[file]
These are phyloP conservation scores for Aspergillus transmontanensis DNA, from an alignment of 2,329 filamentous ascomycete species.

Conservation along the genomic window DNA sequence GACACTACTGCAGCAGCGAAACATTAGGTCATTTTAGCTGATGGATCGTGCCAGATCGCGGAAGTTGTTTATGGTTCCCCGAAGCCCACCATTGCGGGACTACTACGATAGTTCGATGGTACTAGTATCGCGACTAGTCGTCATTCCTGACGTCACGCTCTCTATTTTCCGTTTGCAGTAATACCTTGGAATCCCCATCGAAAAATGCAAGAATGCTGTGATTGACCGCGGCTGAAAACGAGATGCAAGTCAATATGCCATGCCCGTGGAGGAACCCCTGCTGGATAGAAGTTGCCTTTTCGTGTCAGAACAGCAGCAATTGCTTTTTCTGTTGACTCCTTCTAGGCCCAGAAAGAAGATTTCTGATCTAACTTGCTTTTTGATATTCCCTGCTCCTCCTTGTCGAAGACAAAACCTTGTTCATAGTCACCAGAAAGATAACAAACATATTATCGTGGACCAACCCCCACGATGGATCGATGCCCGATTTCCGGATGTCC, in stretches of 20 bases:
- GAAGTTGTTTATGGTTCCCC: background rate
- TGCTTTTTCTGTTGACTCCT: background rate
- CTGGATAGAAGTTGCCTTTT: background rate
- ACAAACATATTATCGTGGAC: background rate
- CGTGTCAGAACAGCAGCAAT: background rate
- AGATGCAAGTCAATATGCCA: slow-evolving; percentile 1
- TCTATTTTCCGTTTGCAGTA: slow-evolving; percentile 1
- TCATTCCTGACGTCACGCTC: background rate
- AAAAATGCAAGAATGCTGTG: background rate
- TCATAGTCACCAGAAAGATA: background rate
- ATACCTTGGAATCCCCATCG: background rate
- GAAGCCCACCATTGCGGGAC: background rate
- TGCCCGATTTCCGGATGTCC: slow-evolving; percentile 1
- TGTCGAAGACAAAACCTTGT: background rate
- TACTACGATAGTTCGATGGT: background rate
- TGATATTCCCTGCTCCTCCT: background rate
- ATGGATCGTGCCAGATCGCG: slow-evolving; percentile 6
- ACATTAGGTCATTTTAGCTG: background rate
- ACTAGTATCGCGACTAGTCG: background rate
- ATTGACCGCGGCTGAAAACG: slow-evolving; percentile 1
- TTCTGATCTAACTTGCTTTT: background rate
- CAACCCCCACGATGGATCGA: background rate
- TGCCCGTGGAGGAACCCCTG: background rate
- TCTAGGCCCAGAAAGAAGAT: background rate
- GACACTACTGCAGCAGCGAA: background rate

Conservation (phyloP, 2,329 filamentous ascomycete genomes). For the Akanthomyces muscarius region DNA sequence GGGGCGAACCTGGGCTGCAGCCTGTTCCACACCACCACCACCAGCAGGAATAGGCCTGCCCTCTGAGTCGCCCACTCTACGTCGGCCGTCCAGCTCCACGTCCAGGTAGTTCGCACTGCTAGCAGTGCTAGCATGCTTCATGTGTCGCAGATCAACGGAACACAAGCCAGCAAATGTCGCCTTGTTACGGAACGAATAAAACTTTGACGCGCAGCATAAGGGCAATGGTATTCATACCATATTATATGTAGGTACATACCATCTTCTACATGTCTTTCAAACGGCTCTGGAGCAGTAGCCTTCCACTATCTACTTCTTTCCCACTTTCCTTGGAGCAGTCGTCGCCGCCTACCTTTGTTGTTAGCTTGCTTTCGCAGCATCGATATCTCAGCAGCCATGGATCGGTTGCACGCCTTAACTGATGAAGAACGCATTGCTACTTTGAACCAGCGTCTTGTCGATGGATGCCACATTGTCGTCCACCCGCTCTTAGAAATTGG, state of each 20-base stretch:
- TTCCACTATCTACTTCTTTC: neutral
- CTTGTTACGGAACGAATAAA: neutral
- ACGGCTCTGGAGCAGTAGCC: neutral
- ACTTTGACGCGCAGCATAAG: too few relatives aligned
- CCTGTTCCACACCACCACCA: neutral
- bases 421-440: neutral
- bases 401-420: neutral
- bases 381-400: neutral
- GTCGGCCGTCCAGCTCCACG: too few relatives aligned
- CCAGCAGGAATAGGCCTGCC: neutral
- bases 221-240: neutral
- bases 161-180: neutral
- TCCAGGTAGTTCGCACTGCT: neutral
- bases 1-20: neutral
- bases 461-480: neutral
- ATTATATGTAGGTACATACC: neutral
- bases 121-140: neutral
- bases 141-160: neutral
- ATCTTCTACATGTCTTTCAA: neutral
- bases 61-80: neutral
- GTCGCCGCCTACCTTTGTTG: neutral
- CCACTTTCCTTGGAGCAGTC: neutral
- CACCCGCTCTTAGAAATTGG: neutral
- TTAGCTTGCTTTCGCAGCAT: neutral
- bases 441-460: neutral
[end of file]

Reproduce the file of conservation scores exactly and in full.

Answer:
These are phyloP conservation scores for Aspergillus transmontanensis DNA, from an alignment of 2,329 filamentous ascomycete species.

Conservation along the genomic window DNA sequence GACACTACTGCAGCAGCGAAACATTAGGTCATTTTAGCTGATGGATCGTGCCAGATCGCGGAAGTTGTTTATGGTTCCCCGAAGCCCACCATTGCGGGACTACTACGATAGTTCGATGGTACTAGTATCGCGACTAGTCGTCATTCCTGACGTCACGCTCTCTATTTTCCGTTTGCAGTAATACCTTGGAATCCCCATCGAAAAATGCAAGAATGCTGTGATTGACCGCGGCTGAAAACGAGATGCAAGTCAATATGCCATGCCCGTGGAGGAACCCCTGCTGGATAGAAGTTGCCTTTTCGTGTCAGAACAGCAGCAATTGCTTTTTCTGTTGACTCCTTCTAGGCCCAGAAAGAAGATTTCTGATCTAACTTGCTTTTTGATATTCCCTGCTCCTCCTTGTCGAAGACAAAACCTTGTTCATAGTCACCAGAAAGATAACAAACATATTATCGTGGACCAACCCCCACGATGGATCGATGCCCGATTTCCGGATGTCC, in stretches of 20 bases:
- GAAGTTGTTTATGGTTCCCC: background rate
- TGCTTTTTCTGTTGACTCCT: background rate
- CTGGATAGAAGTTGCCTTTT: background rate
- ACAAACATATTATCGTGGAC: background rate
- CGTGTCAGAACAGCAGCAAT: background rate
- AGATGCAAGTCAATATGCCA: slow-evolving; percentile 1
- TCTATTTTCCGTTTGCAGTA: slow-evolving; percentile 1
- TCATTCCTGACGTCACGCTC: background rate
- AAAAATGCAAGAATGCTGTG: background rate
- TCATAGTCACCAGAAAGATA: background rate
- ATACCTTGGAATCCCCATCG: background rate
- GAAGCCCACCATTGCGGGAC: background rate
- TGCCCGATTTCCGGATGTCC: slow-evolving; percentile 1
- TGTCGAAGACAAAACCTTGT: background rate
- TACTACGATAGTTCGATGGT: background rate
- TGATATTCCCTGCTCCTCCT: background rate
- ATGGATCGTGCCAGATCGCG: slow-evolving; percentile 6
- ACATTAGGTCATTTTAGCTG: background rate
- ACTAGTATCGCGACTAGTCG: background rate
- ATTGACCGCGGCTGAAAACG: slow-evolving; percentile 1
- TTCTGATCTAACTTGCTTTT: background rate
- CAACCCCCACGATGGATCGA: background rate
- TGCCCGTGGAGGAACCCCTG: background rate
- TCTAGGCCCAGAAAGAAGAT: background rate
- GACACTACTGCAGCAGCGAA: background rate

Conservation (phyloP, 2,329 filamentous ascomycete genomes). For the Akanthomyces muscarius region DNA sequence GGGGCGAACCTGGGCTGCAGCCTGTTCCACACCACCACCACCAGCAGGAATAGGCCTGCCCTCTGAGTCGCCCACTCTACGTCGGCCGTCCAGCTCCACGTCCAGGTAGTTCGCACTGCTAGCAGTGCTAGCATGCTTCATGTGTCGCAGATCAACGGAACACAAGCCAGCAAATGTCGCCTTGTTACGGAACGAATAAAACTTTGACGCGCAGCATAAGGGCAATGGTATTCATACCATATTATATGTAGGTACATACCATCTTCTACATGTCTTTCAAACGGCTCTGGAGCAGTAGCCTTCCACTATCTACTTCTTTCCCACTTTCCTTGGAGCAGTCGTCGCCGCCTACCTTTGTTGTTAGCTTGCTTTCGCAGCATCGATATCTCAGCAGCCATGGATCGGTTGCACGCCTTAACTGATGAAGAACGCATTGCTACTTTGAACCAGCGTCTTGTCGATGGATGCCACATTGTCGTCCACCCGCTCTTAGAAATTGG, state of each 20-base stretch:
- TTCCACTATCTACTTCTTTC: neutral
- CTTGTTACGGAACGAATAAA: neutral
- ACGGCTCTGGAGCAGTAGCC: neutral
- ACTTTGACGCGCAGCATAAG: too few relatives aligned
- CCTGTTCCACACCACCACCA: neutral
- bases 421-440: neutral
- bases 401-420: neutral
- bases 381-400: neutral
- GTCGGCCGTCCAGCTCCACG: too few relatives aligned
- CCAGCAGGAATAGGCCTGCC: neutral
- bases 221-240: neutral
- bases 161-180: neutral
- TCCAGGTAGTTCGCACTGCT: neutral
- bases 1-20: neutral
- bases 461-480: neutral
- ATTATATGTAGGTACATACC: neutral
- bases 121-140: neutral
- bases 141-160: neutral
- ATCTTCTACATGTCTTTCAA: neutral
- bases 61-80: neutral
- GTCGCCGCCTACCTTTGTTG: neutral
- CCACTTTCCTTGGAGCAGTC: neutral
- CACCCGCTCTTAGAAATTGG: neutral
- TTAGCTTGCTTTCGCAGCAT: neutral
- bases 441-460: neutral